KSR cited to the AT&T Legal Department
Appellants argue that the Examiner erred in the conclusion of
obviousness of claims 2 and 3 by not showing “‘some teaching, suggestion or motivation’ to combine [Seligmann and Colburn] that is found ‘either in the references themselves or in the knowledge generally available to one of ordinary skill.’” Br. 12. Instead, Appellants argue that the Examiner’s reasoning is “pure conjecture.” Id.
The Supreme Court has rejected such a rigid approach to evaluating a claim for obviousness. See KSR Int’l Co. v. Teleflex Inc., 550 U.S. 398, 415 (2007). Instead, “the analysis need not seek out precise teachings directed to the specific subject matter of the challenged claim, for a court can take account of the inferences and creative steps that a person of ordinary skill in the art would employ.” Id. at 418. However, “rejections on obviousness grounds cannot be sustained by mere conclusory statements; instead, there must be some articulated reasoning with some rational underpinning to support the legal conclusion of obviousness.” In re Kahn, 441 F.3d 977, 988 (Fed. Cir. 2006). Thus, we look to determine whether the Examiner’s reason for combining Seligmann and Colburn has rational underpinning.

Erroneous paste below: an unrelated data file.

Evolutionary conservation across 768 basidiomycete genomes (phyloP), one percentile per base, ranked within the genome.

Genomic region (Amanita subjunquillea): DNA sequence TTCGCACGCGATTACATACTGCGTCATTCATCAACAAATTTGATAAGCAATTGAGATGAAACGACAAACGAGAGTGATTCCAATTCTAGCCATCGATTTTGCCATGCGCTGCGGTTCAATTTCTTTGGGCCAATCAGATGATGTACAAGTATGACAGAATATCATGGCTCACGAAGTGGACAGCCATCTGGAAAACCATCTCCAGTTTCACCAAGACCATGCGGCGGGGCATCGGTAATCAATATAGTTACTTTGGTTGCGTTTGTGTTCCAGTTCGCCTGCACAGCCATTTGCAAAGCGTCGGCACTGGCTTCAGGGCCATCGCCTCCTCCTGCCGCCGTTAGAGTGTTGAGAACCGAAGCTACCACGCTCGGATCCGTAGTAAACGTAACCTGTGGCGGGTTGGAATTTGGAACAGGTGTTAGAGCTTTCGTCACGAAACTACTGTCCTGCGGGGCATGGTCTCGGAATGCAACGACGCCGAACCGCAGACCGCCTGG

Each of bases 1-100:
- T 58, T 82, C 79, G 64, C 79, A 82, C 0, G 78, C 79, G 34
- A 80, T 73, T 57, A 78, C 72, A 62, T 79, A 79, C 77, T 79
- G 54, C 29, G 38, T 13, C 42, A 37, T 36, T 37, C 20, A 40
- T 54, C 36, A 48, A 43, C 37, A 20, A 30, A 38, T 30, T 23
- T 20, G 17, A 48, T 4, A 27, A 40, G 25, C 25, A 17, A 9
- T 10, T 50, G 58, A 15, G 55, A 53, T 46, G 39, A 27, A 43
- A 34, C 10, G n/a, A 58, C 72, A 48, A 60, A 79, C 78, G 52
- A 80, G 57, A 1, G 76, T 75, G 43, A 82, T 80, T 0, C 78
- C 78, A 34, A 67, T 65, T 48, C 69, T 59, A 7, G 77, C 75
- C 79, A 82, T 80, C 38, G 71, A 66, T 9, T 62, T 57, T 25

As explained above, the test for obviousness is not so rigid; instead, we look to determine whether the Examiner has articulated a reason, with rational underpinning, to combine Seligmann and Hackbarth. See KSR, 550 U.S. at 415, 418; Kahn, 441 F.3d at 988.
Bottom line: Examiner's rejections affirmed.